With mixed emotions, Coast Guard Petty Officer Sandor Csitar played fetch with his dog, Hawk, in their office Thursday. Around Coast Guard Island, Csitar and Hawk have a legendary and beloved status.
Hawk was the first police dog to ever work on the base.
"It's more than just a dog-handler relationship," Csitar said. "It's a partner friendship."
Dozens of people gathered on Thursday for the most serious of occasions, Hawk's retirement from the Coast Guard.
Hawk's career has been so distinguished, as one last symbolic act; he was promoted to the rank of chief. As far as anyone can remember, this was the first time a dog has achieved the rank of chief in the Coast Guard. It was a singular honor.
Unfortunately,in Hawk's case, this story does not have a happy ending.
"I came back from a training mission and I noticed Hawk was limping on his right front leg," said Csitar.
Hawk has problems walking, and even standing, due to a birth defect in his spine. Over the past two years, it has ruined his quality of life.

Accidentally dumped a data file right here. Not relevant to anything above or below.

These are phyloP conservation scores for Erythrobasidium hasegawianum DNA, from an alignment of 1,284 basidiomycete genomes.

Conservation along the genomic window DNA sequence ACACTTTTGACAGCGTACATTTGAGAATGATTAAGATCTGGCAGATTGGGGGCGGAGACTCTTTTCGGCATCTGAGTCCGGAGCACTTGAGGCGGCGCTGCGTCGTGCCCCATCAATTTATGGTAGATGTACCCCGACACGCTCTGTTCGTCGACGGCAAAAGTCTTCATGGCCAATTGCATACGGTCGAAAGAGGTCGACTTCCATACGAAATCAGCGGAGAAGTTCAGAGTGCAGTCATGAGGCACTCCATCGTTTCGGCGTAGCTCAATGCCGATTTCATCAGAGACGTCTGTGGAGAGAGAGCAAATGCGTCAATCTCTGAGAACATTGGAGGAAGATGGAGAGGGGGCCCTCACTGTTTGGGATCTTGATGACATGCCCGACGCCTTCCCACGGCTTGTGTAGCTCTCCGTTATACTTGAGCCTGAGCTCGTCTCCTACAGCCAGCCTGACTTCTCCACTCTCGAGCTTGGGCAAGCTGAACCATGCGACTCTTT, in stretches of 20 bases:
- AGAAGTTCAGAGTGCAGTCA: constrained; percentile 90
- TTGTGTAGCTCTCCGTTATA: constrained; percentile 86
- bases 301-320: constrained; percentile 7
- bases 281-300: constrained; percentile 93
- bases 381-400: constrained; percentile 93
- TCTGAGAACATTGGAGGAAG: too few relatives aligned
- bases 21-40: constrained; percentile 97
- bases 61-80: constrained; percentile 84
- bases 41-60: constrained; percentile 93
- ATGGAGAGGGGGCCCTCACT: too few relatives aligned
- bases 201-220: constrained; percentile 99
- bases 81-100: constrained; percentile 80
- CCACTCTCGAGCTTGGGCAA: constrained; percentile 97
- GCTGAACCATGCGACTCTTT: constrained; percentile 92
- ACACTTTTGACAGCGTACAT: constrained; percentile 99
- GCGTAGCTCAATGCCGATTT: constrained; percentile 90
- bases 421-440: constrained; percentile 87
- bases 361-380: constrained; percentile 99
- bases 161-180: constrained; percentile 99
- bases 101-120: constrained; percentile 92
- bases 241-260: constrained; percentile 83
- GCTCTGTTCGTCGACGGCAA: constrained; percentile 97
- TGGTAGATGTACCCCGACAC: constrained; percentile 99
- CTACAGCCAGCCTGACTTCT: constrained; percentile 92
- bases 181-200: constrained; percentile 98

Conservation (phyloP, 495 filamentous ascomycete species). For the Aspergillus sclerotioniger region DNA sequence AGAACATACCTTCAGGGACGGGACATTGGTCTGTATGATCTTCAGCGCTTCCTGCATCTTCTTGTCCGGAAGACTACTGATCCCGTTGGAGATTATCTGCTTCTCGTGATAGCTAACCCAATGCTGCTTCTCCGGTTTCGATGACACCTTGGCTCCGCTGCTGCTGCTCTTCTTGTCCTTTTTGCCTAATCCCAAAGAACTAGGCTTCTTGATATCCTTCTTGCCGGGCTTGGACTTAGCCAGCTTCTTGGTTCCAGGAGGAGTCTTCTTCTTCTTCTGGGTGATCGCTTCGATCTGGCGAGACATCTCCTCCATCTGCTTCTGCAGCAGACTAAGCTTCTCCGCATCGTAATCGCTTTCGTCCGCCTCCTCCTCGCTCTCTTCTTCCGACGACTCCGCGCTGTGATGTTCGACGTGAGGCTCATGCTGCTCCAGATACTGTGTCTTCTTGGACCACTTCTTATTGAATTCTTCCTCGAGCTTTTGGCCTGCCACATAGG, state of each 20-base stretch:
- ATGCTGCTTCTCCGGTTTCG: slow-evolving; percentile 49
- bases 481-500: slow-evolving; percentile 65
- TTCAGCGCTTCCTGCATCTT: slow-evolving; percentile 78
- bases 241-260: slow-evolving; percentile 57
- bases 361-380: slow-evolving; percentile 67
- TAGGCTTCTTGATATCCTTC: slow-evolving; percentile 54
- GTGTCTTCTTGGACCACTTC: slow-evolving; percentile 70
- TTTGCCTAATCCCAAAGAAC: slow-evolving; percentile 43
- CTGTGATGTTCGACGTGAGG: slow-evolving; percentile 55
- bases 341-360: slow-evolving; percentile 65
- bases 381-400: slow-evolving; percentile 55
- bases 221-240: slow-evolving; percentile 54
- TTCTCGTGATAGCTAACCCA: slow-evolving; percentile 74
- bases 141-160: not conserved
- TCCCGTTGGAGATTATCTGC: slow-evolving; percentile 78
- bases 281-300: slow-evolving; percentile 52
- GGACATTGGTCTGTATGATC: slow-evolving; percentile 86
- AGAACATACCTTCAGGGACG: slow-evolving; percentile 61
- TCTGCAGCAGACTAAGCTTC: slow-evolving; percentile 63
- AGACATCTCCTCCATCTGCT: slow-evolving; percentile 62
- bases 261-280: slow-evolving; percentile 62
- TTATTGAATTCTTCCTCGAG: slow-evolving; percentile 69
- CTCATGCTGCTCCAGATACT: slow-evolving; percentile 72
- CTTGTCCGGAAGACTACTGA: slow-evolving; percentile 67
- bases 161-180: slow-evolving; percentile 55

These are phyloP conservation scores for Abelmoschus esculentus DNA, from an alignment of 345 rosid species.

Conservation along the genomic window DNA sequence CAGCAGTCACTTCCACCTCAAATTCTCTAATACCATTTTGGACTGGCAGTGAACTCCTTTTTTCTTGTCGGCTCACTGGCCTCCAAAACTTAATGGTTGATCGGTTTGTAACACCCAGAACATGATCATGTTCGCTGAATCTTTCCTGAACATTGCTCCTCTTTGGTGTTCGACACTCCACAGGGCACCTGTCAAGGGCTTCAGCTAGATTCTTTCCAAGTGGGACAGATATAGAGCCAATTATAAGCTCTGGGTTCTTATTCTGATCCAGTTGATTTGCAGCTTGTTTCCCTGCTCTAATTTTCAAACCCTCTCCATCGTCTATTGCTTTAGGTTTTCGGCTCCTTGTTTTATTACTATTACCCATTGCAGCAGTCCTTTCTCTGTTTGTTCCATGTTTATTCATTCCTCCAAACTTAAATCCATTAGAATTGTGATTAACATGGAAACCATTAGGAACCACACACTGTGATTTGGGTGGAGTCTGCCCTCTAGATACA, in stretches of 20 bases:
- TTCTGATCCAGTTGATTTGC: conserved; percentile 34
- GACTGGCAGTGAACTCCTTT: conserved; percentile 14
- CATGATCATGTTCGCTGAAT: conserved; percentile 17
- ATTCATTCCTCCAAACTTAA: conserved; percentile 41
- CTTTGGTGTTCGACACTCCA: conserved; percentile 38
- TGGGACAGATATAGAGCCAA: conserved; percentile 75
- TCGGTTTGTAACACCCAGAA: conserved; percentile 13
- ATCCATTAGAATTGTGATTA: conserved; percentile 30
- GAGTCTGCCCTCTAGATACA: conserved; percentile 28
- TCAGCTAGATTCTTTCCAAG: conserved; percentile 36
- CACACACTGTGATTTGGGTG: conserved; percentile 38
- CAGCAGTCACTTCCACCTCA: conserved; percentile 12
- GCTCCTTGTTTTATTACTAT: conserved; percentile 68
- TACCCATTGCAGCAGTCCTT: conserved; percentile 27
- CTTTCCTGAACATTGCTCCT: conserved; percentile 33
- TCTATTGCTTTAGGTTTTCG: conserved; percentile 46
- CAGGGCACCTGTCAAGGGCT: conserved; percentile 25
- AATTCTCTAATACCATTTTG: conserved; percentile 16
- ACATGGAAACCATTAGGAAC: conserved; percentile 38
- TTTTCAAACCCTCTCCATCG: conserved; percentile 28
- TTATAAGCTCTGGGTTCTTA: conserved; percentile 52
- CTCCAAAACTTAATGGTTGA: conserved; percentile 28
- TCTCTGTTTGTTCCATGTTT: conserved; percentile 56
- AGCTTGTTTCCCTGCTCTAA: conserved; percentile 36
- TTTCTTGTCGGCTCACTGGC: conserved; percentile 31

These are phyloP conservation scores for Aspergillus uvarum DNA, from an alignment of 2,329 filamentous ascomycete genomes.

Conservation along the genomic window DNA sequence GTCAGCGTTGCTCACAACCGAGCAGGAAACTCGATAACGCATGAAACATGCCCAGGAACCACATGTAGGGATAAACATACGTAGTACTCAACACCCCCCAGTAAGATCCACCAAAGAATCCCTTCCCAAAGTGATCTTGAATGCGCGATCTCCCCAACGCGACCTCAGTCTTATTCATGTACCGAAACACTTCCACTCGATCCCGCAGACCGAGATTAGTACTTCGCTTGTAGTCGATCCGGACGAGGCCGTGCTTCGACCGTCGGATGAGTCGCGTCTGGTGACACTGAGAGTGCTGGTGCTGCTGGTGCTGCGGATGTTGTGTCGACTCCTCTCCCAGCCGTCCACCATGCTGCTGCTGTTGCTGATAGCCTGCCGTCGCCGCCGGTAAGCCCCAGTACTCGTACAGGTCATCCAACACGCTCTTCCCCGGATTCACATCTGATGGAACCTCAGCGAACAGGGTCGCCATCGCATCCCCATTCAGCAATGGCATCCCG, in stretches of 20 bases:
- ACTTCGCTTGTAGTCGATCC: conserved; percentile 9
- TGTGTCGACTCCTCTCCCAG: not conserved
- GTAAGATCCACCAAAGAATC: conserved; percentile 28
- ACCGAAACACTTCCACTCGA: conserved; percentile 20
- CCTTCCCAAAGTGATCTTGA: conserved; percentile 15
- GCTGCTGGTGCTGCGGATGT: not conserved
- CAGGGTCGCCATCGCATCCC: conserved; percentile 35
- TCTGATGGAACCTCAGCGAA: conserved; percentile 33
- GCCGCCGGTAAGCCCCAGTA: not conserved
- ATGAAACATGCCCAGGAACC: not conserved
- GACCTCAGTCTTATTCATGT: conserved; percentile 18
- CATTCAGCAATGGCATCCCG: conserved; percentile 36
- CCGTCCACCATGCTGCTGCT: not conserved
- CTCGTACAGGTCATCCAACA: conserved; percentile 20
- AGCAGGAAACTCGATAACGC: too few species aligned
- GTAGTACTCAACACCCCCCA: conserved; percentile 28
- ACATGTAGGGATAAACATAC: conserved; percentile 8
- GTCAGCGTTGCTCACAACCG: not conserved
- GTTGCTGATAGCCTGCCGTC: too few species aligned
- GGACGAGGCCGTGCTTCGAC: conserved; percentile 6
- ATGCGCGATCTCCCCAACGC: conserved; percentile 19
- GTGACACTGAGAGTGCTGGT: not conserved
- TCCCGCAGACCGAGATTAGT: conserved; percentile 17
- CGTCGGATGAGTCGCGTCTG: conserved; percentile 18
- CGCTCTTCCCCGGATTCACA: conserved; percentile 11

"Imagine having the worst migraine of your life, every day of your life," said Csitar.
Tomorrow, as the most humane was to end Hawk's suffering, Csitar and the Coast Guard have decided to put the heroic dog to sleep.
"He knows Dad's upset; he knows he's in pain. I don't believes he knows what will happen tomorrow," Csitar said.
If it is any comfort, rarely has one dog received so much love from so many people at one time. Of anyone here, this may be hardest on Csitar's son Steal, who know Hawk more as a pet than as military property.
"You know I love you right? You know he loves you, right?" said Csitar to his son.
As any dog owner knows the toughest act of love is that decision to say farewell, knowing it is for the best, and to live with it.
"Hawk will always be with me," said Csitar.
Lucky for Csitar, in a time like this, that he has so many friends to help him move on without his best one.